(Thompson Reuters) — The International Criminal Court (ICC) issued an arrest warrant on Friday against Russian President Vladimir Putin, accusing him of being responsible for war crimes committed in Ukraine.
Moscow has repeatedly denied accusations of atrocities during its one-year invasion of its neighbour. A spokesperson for Russia’s foreign ministry said the arrest warrant against Putin had “no significance whatsoever.”
“The decisions of the International Criminal Court have no meaning for our country, including from a legal point of view,” Foreign Ministry spokesperson Maria Zakharova said on her Telegram channel. “Russia is not a party to the Rome Statute of the International Criminal Court and bears no obligations under it.”
The ICC issued the warrant for Putin’s arrest on suspicion of unlawful deportation of children and unlawful transfer of people from the territory of Ukraine to the Russian Federation.
Separately the court issued warrants for Maria Alekseyevna Lvova-Belova, Russia’s commissioner for children’s rights, on the same charges.
The court’s president, Piotr Hofmanski, said in a video statement that while the ICC’s judges have issued the warrants, it will be up to the international community to enforce them. The court has no police force of its own to enforce warrants.
“The ICC is doing its part of work as a court of law. The judges issued arrest warrants. The execution depends on international co-operation.”
A possible trial of any Russians at the ICC remains a long way off, as Moscow does not recognize the court’s jurisdiction and does not extradite its nationals.
Ukraine also is not a member of the court, but it has granted the ICC jurisdiction over its territory and ICC prosecutor Karim Khan has visited four times since opening an investigation a year ago.
Senior Ukrainian officials applauded the ICC decision, with the country’s Prosecutor General Andriy Kostin hailing it as “historic for Ukraine and the entire international law system.”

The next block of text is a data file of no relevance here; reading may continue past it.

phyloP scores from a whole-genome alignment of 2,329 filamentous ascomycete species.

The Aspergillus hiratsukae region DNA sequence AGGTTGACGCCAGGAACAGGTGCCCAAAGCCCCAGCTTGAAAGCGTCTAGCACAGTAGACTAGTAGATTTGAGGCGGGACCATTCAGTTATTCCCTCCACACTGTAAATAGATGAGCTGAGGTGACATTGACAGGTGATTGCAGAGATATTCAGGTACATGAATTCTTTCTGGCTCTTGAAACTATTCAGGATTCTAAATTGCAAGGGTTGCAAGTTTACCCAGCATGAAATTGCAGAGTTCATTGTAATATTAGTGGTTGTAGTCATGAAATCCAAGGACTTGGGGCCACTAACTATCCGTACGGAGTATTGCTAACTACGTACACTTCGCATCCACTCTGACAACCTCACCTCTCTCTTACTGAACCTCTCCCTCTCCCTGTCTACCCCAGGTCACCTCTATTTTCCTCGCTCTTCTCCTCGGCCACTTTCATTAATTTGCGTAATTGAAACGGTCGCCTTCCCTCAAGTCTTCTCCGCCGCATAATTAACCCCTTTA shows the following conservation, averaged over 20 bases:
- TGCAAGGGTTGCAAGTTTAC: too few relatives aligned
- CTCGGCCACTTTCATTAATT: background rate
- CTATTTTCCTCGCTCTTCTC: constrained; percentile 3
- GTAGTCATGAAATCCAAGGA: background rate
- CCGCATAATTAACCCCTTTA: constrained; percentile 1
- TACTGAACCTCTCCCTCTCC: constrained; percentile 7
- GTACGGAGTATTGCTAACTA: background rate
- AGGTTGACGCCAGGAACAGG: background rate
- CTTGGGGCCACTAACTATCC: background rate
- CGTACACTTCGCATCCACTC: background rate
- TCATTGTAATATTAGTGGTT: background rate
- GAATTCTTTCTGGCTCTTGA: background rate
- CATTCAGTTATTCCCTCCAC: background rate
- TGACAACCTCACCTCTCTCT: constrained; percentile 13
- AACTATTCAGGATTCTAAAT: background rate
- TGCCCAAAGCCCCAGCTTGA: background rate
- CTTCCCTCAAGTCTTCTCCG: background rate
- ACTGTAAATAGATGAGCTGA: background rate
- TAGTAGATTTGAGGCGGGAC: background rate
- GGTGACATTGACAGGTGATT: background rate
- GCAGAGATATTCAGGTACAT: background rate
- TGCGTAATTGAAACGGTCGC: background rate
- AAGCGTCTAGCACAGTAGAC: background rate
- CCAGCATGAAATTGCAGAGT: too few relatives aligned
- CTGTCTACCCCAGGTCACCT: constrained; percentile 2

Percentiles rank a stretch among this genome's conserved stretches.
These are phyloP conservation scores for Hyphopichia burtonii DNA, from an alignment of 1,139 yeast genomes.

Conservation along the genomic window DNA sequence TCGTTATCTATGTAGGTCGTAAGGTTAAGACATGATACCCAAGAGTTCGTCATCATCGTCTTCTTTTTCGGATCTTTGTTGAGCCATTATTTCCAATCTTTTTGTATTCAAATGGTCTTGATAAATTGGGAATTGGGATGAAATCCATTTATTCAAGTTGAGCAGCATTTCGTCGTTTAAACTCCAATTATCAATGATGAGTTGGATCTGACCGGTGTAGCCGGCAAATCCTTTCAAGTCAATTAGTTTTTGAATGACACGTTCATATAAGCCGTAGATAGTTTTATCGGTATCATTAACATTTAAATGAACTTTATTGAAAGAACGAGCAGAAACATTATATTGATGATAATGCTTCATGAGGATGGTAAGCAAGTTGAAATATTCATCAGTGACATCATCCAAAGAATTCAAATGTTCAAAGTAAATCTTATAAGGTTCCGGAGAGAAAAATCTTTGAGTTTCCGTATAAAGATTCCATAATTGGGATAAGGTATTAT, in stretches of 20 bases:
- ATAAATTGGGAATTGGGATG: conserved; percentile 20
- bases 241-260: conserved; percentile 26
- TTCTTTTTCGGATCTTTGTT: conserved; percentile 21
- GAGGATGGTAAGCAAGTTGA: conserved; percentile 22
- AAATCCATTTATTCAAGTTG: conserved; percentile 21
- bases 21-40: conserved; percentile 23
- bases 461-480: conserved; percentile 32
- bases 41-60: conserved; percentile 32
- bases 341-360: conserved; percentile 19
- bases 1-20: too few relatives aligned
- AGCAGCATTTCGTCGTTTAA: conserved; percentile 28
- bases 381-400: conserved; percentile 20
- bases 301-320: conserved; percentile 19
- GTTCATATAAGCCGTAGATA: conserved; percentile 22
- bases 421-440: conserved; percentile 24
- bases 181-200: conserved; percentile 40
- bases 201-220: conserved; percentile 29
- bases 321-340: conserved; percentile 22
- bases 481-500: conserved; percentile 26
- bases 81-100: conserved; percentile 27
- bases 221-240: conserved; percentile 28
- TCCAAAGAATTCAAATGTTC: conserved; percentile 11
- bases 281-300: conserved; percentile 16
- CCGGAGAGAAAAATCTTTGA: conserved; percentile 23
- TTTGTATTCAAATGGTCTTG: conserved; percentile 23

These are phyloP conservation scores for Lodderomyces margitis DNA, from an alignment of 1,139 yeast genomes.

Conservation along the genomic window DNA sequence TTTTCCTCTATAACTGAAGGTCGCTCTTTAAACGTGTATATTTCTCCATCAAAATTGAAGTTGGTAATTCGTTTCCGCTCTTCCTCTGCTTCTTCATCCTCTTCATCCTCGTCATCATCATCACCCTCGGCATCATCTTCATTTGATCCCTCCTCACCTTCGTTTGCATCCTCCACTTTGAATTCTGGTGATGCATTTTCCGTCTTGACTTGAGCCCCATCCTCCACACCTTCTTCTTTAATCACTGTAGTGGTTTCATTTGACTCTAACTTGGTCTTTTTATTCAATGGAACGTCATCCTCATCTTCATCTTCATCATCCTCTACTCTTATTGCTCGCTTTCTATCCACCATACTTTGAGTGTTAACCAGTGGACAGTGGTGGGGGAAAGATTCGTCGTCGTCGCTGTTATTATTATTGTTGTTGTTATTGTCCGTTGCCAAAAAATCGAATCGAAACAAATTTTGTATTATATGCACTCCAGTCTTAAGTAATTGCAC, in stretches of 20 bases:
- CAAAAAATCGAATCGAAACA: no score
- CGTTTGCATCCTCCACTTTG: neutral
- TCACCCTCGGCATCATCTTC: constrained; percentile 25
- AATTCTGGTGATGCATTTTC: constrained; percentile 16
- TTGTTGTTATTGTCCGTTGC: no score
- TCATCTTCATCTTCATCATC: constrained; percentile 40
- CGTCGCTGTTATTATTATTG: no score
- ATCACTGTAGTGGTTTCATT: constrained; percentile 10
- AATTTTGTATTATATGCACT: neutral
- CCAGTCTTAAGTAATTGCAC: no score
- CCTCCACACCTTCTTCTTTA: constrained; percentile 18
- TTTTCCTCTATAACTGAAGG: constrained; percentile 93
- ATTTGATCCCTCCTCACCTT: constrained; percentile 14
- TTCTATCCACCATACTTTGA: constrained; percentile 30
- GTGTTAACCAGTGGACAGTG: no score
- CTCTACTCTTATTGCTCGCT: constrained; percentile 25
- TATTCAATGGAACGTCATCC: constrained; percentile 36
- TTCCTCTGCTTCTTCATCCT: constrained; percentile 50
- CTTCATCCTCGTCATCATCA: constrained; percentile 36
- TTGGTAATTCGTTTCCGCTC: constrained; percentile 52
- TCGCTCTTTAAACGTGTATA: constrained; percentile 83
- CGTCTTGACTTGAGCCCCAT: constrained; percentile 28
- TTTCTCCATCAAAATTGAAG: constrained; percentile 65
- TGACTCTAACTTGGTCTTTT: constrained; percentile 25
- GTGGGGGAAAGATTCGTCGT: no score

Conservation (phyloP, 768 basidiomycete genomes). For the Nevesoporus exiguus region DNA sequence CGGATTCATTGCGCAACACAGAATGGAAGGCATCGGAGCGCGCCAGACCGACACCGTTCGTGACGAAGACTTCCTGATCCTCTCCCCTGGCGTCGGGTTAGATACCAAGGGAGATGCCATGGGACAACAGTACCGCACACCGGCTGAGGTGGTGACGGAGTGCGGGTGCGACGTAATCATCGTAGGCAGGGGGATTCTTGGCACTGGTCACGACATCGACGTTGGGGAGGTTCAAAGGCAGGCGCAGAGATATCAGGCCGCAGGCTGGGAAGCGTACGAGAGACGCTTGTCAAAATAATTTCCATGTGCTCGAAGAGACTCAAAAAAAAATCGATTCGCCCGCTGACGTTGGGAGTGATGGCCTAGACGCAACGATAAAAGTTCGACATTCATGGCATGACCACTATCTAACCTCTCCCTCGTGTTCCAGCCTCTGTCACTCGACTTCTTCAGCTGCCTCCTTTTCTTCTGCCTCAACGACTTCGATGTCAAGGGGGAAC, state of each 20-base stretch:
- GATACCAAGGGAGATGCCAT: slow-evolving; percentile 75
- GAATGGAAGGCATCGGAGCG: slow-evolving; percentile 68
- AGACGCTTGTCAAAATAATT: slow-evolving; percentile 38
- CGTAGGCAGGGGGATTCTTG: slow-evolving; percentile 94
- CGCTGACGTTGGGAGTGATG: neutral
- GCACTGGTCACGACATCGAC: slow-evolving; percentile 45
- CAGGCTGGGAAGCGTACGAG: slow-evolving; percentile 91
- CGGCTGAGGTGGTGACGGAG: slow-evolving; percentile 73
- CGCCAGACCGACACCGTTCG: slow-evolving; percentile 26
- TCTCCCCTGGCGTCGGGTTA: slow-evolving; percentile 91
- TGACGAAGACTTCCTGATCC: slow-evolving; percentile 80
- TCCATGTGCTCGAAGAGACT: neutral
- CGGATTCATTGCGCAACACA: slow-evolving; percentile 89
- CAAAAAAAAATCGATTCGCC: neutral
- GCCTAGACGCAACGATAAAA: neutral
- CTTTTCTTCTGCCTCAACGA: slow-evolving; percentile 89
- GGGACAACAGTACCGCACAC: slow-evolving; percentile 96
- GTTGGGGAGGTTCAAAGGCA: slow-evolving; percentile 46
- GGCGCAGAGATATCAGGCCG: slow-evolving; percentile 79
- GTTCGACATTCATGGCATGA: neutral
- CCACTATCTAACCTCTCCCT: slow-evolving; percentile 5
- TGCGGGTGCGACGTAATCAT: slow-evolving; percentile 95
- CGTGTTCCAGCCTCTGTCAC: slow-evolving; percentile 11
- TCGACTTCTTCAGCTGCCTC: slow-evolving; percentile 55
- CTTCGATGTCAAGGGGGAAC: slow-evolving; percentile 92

Andriy Yermak, chief of the presidential staff, said that issuing the warrant was “only the beginning.”
The ICC said that its pre-trial chamber found there were “reasonable grounds to believe that each suspect bears responsibility for the war crime of unlawful deportation of population and that of unlawful transfer of population from occupied areas of Ukraine to the Russian Federation, in prejudice of Ukrainian children.”
The court statement said that “there are reasonable grounds to believe that Mr. Putin bears individual criminal responsibility” for the child abductions “for having committed the acts directly, jointly with others and/or through others (and) for his failure to exercise control properly over civilian and military subordinates who committed the acts.”
On Thursday, a UN-backed inquiry cited Russian attacks against civilians in Ukraine, including systematic torture and killing in occupied regions, among potential issues that amount to war crimes and possibly crimes against humanity.
The sweeping investigation also found crimes committed against Ukrainians on Russian territory, including deported Ukrainian children who were prevented from reuniting with their families, a “filtration” system aimed at singling out Ukrainians for detention, and torture and inhumane detention conditions.
News of the arrest warrant comes ahead of a planned state visit to Moscow next week by Chinese President Xi Jinping, which is likely to cement much closer ties between Russia and China just as relations between Moscow and the West hit new lows.
Russia has been placed under unprecedented Western sanctions since it sent tens of thousands of troops into Ukraine on Feb. 24, 2022.
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